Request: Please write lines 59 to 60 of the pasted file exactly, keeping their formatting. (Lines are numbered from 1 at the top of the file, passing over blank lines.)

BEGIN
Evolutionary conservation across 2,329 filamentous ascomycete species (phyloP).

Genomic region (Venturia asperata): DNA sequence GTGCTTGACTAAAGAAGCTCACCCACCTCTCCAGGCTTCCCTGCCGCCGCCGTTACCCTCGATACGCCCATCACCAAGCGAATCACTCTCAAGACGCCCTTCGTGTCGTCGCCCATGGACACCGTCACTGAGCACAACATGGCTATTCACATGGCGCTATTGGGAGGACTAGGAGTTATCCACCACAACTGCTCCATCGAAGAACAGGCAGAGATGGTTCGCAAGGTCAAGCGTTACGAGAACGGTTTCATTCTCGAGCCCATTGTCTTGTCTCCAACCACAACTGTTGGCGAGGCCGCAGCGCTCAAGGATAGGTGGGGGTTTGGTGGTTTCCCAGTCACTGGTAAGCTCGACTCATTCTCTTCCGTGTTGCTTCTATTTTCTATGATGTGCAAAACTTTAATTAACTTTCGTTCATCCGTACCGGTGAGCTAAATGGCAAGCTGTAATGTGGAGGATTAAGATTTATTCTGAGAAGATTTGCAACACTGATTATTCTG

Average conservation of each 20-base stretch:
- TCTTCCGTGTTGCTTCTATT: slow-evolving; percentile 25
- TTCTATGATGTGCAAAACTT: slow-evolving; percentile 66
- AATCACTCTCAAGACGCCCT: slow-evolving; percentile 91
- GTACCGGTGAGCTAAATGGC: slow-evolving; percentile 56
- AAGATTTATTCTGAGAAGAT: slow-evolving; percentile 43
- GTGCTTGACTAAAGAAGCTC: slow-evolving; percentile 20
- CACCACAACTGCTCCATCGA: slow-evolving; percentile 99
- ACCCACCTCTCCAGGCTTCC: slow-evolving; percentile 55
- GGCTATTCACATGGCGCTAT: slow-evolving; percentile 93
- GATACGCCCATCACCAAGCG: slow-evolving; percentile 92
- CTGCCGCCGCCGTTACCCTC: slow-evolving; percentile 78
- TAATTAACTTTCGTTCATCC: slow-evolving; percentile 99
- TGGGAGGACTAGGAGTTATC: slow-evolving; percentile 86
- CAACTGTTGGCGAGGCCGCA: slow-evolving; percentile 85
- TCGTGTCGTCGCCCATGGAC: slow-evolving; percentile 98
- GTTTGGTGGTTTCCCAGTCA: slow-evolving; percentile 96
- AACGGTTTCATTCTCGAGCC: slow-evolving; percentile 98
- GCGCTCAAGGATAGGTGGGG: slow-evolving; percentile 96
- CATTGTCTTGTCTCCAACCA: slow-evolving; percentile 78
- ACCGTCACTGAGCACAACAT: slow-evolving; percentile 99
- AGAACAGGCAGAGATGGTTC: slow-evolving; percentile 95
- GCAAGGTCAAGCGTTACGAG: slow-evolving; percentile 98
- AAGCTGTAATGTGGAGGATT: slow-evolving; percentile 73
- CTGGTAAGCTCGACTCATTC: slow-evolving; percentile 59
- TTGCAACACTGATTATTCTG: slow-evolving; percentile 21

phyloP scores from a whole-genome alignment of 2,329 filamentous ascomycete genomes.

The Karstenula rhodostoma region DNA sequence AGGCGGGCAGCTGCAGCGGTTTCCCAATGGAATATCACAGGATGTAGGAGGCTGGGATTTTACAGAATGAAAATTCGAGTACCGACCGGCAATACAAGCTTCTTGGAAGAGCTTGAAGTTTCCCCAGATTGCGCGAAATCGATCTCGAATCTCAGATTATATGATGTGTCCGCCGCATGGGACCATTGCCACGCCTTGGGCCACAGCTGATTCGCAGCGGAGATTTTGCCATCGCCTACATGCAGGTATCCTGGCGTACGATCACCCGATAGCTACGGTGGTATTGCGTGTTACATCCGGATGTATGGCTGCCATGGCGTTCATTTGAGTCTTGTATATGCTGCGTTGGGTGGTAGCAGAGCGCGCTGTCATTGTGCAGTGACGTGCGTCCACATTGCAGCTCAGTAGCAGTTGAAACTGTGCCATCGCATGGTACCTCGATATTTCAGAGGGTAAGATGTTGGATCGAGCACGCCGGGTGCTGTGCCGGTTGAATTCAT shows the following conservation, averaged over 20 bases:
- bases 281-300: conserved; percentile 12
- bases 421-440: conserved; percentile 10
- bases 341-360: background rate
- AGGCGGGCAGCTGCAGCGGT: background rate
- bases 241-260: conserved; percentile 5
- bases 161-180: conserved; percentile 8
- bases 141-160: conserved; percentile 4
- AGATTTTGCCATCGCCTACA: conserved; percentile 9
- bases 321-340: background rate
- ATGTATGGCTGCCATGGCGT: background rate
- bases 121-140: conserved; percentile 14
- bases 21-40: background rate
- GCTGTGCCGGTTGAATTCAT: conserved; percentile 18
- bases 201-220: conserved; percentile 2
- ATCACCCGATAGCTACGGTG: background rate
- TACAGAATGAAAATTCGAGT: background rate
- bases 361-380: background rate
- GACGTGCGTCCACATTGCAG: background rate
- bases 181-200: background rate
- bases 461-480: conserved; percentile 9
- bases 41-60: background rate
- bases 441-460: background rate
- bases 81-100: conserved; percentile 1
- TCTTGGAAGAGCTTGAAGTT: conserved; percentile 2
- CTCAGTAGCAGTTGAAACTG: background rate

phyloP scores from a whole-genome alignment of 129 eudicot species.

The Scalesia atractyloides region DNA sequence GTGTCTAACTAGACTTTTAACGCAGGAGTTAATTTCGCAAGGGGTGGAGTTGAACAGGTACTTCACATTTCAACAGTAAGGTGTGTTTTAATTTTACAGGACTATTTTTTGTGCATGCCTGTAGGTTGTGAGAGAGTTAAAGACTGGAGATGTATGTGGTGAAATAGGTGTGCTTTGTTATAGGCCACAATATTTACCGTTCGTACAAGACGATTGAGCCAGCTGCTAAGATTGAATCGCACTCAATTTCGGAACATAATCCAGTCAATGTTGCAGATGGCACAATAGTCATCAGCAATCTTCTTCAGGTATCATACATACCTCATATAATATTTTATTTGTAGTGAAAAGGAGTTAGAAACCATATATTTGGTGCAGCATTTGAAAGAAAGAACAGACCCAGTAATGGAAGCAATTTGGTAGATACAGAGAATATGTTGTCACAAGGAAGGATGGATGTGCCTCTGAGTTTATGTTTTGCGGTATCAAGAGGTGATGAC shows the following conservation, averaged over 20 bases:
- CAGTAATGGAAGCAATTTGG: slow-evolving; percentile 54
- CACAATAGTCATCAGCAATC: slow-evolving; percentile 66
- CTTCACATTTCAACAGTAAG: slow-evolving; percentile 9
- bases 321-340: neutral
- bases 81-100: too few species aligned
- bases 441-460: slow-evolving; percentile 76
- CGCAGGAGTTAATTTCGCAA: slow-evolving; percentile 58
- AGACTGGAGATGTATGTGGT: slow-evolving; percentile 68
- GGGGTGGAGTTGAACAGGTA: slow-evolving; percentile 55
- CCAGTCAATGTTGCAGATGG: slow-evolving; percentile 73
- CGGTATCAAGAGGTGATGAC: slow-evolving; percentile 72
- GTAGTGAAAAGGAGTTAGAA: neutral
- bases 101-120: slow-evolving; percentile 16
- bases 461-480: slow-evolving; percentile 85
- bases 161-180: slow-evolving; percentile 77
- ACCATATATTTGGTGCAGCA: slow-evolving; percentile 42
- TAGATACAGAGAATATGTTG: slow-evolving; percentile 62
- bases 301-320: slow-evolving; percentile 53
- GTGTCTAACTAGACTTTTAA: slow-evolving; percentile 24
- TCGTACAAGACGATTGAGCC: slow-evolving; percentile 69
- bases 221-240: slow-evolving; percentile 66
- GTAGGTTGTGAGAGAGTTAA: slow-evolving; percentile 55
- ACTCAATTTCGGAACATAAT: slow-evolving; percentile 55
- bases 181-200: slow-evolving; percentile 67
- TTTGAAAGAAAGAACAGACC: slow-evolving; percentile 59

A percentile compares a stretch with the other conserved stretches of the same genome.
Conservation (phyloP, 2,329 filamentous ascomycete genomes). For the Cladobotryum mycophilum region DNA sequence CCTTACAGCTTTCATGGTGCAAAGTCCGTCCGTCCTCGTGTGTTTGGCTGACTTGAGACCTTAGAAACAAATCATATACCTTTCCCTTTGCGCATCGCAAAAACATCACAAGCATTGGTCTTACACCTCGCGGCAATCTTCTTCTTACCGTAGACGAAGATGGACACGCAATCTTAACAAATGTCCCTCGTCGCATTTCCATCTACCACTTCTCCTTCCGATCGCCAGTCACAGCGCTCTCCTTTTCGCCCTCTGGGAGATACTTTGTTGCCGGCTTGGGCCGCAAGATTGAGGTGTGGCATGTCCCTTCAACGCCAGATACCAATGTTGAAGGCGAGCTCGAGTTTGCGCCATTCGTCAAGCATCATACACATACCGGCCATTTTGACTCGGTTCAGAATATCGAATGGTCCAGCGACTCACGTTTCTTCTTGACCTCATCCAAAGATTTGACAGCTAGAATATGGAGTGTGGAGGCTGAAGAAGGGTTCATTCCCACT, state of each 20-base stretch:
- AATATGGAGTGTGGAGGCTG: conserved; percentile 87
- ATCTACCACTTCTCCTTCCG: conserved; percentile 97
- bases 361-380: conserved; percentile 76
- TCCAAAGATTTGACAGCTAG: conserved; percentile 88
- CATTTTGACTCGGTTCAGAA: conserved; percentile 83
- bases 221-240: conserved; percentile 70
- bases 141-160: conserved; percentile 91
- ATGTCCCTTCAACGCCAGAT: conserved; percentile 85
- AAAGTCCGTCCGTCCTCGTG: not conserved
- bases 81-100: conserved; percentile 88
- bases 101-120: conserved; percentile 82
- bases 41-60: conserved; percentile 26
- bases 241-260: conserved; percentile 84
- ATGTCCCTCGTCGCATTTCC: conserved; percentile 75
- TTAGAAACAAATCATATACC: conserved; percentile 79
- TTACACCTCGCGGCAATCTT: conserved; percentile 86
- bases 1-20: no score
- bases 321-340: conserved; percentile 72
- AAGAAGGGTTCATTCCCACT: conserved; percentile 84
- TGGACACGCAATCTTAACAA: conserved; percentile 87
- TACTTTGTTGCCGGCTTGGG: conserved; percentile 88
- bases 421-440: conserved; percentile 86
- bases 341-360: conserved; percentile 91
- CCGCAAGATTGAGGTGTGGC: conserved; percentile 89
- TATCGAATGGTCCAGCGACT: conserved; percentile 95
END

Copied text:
- CACAATAGTCATCAGCAATC: slow-evolving; percentile 66
- CTTCACATTTCAACAGTAAG: slow-evolving; percentile 9